• Reply 8 of 27
    jupiteronejupiterone Posts: 1,564member
    I just wonder how it could tell the difference between these two scenarios:



    1) A thief casually but quickly taking off with your MacBook when you're up getting your coffee refill.

    2) You look at our watch and say..."Oh sh*t, I'm late" and you grab your MacBook and take off running down the block.

  • Reply 9 of 27
    camroidv27camroidv27 Posts: 523member
    What about using the internet to its advantage. If it notices it moves oddly, have it send out a homing beacon like thing that tells people where it is, or what network it is on. I think an alarm itself is pointless since people can easily just re-format a hard drive, or reset the PMU and such to circumvent this kind of system. It would be nice if the system sent out an imidiate beacon before any data was destroyed.



    (Maybe even take a picture with the built in iSight given the lid was open, like some people have scripted on their macbooks when they wake from sleep.)



    Good idea, needs tweaking.
  • Reply 10 of 27
    Heres a question...is there any way to have the MAC address or serial number or ANYTHING linked to me tracked somehow over the internet? I mean, someone stole my macbook pro, it's registered to me, has applecare, etc. etc...i would think that if there was some sort of active search tool where maybe during software updates or something, the MAC address or whatever identifiable to the computer would be linked to an IP address, and some security company (hopefully Apple themselves) could track where the damn thief is? I mean, if it's reported to them, they know the address to look for, and can match it up, it'd be awesome for recovery or something. Maybe eBay could join in and require MAC addresses to be put up (even privately but just to be checked against a security database) so that no one could go quickly sell it there as I'm sure that's where 90% of stolen macs go. I'd pay big money for this service, it seems pretty easy to do? Maybe there's already something that does this? If so let me know, I want it...noooowwww.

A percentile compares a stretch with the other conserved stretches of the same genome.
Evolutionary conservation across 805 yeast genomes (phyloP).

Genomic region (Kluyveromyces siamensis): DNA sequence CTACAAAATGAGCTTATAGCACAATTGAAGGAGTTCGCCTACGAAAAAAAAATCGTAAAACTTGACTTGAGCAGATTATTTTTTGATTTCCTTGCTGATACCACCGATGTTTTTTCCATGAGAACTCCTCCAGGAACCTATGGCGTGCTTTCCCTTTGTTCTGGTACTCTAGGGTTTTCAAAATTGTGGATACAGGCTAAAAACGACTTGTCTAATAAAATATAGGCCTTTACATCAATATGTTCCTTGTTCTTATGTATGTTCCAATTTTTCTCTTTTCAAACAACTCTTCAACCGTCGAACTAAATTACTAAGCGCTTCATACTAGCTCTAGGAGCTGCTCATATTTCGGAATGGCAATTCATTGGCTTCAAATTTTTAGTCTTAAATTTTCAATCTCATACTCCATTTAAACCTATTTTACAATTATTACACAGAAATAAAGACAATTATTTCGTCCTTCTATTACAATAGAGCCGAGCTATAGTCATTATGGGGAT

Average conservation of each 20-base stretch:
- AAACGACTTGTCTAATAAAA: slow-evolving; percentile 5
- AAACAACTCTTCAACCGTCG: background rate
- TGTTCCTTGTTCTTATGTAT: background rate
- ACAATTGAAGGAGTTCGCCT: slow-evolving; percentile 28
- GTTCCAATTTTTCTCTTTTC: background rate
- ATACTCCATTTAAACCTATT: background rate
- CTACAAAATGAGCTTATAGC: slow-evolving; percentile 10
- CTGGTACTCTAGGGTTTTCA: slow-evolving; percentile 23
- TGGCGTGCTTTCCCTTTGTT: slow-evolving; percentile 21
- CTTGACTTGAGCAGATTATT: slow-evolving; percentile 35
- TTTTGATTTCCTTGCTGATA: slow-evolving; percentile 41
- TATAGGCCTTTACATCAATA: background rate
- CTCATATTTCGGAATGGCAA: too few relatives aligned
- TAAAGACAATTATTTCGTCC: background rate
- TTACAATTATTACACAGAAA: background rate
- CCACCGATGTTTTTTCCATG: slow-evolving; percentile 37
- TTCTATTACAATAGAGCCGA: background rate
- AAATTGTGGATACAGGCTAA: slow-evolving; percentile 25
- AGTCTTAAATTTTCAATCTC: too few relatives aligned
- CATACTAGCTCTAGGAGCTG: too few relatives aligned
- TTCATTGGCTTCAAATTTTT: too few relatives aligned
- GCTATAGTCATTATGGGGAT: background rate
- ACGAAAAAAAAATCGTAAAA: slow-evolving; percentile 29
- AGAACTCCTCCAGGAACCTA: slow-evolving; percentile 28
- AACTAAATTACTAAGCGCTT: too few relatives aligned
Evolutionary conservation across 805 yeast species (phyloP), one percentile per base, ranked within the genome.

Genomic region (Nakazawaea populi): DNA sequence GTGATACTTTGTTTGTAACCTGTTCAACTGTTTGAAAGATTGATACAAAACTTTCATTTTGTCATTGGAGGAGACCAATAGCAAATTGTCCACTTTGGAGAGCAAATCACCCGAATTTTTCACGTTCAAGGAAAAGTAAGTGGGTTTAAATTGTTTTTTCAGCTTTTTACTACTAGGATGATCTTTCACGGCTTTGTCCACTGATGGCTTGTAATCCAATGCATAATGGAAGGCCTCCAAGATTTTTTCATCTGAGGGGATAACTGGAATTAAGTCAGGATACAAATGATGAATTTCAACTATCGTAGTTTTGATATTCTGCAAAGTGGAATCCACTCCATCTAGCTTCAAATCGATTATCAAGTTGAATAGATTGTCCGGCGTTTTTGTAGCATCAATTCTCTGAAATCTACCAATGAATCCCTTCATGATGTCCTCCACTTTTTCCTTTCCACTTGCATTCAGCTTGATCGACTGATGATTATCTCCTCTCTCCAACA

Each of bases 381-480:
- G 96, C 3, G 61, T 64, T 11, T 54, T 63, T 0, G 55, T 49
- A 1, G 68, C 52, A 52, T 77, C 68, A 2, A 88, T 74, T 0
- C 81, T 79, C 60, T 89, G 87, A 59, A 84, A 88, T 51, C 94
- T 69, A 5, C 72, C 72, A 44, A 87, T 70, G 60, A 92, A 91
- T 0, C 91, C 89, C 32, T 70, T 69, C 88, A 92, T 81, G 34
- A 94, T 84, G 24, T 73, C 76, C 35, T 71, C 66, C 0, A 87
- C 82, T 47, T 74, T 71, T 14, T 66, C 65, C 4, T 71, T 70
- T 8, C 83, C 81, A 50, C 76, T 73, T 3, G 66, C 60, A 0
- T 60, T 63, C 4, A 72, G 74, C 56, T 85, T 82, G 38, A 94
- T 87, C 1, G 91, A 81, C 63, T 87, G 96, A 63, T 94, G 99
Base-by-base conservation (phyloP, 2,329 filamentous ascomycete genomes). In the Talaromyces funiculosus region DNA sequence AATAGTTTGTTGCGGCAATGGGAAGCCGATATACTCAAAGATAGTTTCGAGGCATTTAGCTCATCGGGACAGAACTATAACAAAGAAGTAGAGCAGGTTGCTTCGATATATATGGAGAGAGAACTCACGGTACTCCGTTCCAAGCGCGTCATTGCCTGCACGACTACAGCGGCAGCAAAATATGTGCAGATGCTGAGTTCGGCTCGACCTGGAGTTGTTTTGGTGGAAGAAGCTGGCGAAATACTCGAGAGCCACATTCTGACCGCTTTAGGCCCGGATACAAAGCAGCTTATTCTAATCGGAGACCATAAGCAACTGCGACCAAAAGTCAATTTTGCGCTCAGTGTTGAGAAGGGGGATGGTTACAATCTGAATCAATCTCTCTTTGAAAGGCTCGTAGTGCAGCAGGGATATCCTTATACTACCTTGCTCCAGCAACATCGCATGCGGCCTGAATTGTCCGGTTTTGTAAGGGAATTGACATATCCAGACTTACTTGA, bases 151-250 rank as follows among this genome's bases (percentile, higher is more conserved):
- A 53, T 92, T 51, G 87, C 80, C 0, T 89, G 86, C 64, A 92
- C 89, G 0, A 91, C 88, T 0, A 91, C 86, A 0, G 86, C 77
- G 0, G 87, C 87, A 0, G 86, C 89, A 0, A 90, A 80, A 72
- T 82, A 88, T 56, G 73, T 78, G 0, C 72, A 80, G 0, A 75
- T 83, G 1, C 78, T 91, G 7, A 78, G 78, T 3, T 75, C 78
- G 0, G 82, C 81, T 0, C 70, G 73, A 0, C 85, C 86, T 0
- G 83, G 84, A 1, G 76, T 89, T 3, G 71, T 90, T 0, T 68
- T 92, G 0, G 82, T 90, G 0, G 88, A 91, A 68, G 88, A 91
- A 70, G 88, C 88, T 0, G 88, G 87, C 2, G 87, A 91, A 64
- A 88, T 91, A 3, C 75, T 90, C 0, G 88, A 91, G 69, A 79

• Reply 12 of 27
    abster2coreabster2core Posts: 2,501member
    Quote:
    Originally Posted by AppleInsider View Post


    Apple Inc. has successfully patented an anti-theft safeguard for notebooks, phones, and other portable electronics that offers protection simply by sensing the outside world.



    I like the idea that was discussed and evolved on a previous story on AppleInsider.



    http://www.appleinsider.com/articles...air_depot.html
  • Reply 13 of 27
    dacloodacloo Posts: 890member
    The problem is that the first thing thiefs do is turn off the phone. No more "movement detection".
  • Reply 14 of 27